Proper way to react on high shots from 9m


As always, in work with young goalkeepers, keep in mind one really important thing: proper goalkeeper technique is one thing and goalkeeper style is different thing.


After teaching your goalkeepers proper basic technique, they will be able (together with you) to develop their own goalkeeper style.


Remember, there is not only one universal and the best way to save high shots from 9m, but there is proper way to perform that element of goalkeeper technique.


From the basic stance goalkeeper should react in the fastest and shortest way to the high shot. The way how goalkeepers will react to high shots depends also on their physical constitution and physical abilities. Meaning: smaller / lower goalkeepers will have to do side jump while reacting to high shot and tall goalkeepers will need to make only side step with reacting leg.

Since I am talking here about proper save reaction of high shots from 9m in work with young goalkeepers, we will take into consideration that we are working with smaller goalkeepers.




High save reaction broken into simple elements:high-save_knee-position


From the basic stance high save reaction on 9m shots starts with fast reaction with one or both arms towards the direction of the incoming ball.

At the same reacting leg makes external rotation while the knee is going upwards (if the reaction is to high shot in goalkeeper’s right side, then the reacting leg is the right leg, like in the photo).

The reason we teach goalkeepers to externally turn the reacting leg and lift up the knee is because one of the most common mistakes many young goalkeepers are making, while performing high save reaction, is wrong position of the reacting foot.







At the same time push off step goes from the supporting leg (if the reaction is to the high shot to goalkeeper’s right side, then the push off step will be from the left leg).


This is very important thing to teach your young goalkeepers, since one of the most common mistakes that young goalkeepers are doing is actually jump off from the wrong leg.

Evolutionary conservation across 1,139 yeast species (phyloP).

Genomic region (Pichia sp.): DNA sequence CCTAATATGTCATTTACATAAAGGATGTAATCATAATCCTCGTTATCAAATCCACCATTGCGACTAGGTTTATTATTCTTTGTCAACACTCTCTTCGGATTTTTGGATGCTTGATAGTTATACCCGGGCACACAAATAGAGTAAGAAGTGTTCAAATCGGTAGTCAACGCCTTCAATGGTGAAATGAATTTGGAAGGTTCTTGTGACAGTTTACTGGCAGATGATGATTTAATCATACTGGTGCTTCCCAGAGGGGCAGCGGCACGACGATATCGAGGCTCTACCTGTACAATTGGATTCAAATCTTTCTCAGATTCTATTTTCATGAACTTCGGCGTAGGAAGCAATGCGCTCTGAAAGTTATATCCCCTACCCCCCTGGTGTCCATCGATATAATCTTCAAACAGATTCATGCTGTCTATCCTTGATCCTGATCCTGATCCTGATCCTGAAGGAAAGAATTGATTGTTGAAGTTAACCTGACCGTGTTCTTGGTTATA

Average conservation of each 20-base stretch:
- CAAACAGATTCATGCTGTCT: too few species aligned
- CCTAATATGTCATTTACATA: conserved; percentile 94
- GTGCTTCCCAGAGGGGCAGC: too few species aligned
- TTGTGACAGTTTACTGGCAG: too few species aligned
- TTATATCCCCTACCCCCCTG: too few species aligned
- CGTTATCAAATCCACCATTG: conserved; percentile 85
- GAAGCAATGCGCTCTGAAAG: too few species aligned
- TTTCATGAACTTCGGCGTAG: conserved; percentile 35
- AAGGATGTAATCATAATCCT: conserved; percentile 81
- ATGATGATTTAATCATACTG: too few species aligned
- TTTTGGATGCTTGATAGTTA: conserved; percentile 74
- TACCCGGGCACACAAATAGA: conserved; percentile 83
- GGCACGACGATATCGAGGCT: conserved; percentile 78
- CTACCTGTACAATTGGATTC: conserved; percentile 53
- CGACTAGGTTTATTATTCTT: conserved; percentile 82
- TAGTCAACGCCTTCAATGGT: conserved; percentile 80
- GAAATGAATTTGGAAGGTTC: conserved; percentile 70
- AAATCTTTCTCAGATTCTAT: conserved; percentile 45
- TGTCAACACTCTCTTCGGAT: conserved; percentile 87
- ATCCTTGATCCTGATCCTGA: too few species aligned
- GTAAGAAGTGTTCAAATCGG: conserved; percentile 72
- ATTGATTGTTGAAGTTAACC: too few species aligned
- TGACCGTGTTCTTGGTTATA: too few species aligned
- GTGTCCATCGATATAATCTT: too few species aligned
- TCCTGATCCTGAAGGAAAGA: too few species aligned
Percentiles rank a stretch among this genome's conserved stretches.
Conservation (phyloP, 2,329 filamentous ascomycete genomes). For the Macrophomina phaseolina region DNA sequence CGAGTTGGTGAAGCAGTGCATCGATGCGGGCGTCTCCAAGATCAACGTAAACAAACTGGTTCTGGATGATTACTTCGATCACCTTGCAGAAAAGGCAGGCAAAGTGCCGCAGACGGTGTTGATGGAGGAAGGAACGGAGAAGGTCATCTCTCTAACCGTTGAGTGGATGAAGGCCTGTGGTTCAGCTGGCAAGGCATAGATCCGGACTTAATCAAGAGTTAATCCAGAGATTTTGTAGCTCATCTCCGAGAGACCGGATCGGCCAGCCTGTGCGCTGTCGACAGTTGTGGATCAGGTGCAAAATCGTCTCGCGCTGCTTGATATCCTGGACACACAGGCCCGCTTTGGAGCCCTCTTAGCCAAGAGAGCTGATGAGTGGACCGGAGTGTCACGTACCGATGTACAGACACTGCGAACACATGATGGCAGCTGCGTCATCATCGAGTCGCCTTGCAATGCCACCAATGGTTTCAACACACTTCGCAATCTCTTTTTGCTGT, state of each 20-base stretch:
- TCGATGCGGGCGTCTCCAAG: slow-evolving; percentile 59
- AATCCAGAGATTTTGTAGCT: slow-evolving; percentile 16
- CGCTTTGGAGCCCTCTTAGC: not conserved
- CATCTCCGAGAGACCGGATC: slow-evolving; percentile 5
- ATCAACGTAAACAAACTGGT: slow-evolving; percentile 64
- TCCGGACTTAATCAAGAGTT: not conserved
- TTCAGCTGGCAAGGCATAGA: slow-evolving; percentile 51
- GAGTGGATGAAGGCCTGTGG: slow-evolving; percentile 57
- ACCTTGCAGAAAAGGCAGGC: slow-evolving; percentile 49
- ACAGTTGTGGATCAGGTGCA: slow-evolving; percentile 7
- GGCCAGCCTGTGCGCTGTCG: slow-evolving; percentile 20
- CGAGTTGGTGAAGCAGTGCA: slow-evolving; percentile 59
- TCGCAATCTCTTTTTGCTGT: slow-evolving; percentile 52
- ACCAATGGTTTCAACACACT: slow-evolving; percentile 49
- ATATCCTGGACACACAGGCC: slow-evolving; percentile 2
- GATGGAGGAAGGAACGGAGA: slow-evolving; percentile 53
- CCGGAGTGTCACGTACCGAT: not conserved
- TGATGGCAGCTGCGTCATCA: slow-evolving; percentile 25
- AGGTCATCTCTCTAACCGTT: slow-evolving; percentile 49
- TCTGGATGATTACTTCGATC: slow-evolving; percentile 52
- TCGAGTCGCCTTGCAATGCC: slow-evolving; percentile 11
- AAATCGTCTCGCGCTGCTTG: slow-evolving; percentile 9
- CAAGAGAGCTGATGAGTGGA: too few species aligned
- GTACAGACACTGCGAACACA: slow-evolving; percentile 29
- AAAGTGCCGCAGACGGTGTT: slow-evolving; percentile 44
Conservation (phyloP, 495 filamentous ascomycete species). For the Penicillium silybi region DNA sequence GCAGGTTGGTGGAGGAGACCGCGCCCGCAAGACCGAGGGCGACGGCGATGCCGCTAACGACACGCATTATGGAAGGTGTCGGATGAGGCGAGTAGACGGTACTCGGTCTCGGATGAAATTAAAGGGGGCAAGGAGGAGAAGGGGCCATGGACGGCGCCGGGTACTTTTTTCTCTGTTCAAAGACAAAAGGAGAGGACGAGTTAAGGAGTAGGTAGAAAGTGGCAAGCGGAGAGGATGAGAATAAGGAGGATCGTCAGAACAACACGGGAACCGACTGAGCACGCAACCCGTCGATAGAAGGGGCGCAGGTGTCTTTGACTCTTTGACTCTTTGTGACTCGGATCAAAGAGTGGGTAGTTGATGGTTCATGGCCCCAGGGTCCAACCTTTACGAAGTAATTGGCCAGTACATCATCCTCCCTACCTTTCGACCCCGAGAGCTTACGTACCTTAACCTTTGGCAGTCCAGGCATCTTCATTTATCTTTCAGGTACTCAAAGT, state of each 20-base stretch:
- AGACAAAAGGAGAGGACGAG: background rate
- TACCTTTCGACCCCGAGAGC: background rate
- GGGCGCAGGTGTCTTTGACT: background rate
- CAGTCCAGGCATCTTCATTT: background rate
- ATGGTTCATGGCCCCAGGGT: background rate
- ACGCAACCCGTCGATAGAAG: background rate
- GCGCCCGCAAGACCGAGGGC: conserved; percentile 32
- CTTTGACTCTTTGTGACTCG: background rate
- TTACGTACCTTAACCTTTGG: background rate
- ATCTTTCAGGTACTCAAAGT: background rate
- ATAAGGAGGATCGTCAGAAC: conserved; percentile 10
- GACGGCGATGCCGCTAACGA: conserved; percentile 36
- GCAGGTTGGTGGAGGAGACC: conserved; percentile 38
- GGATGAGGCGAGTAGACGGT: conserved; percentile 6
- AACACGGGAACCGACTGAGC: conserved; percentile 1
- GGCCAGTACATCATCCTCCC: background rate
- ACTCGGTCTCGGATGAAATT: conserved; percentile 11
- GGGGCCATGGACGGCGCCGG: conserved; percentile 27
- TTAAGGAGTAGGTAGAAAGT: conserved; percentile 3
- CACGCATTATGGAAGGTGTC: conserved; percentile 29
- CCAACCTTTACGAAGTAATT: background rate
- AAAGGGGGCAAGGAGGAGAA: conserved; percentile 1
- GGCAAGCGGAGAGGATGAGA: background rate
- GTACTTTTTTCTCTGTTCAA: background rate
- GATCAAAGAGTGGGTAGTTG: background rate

“Eternal debate” on this topic is: should the arm reaction be with one or with two arms?

This basically depends on the direction of the ball. By an “unwritten rule”: shots closer to the goalkeeper should be saved with both arms, shots further from the goalkeeper should be saved with one arm. Reaction with one arm is faster than reaction with both arms. But then again: two hands together are giving wider saving surface if saving uppermost corners of the goal.

You should keep these all things in mind when working with your goalkeepers, and certainly perform exercises for high shots saves done with one and with two arms.  🙂



Some of the most common mistakes

that young goalkeepers are making while doing high shots save reactions are:

  • Just before high save reaction to the incoming ball – putting arms first down, and then lifting them up (and that is usually too late)
  • Arm that is reacting to the high shot is positioned backwards – this is ”opening” that high corner
  • ”Swing” movement of the reacting arm – again, this is slowing down the reaction
  • The foot position of reacting leg – the foot is not externally rotated
  • The push off movement is not done from the supporting leg



After proper high save reaction is mastered, the next step in progression would be the middle step, which is sometimes needed just before the high save reaction. But that is new topic for some following text.   🙂



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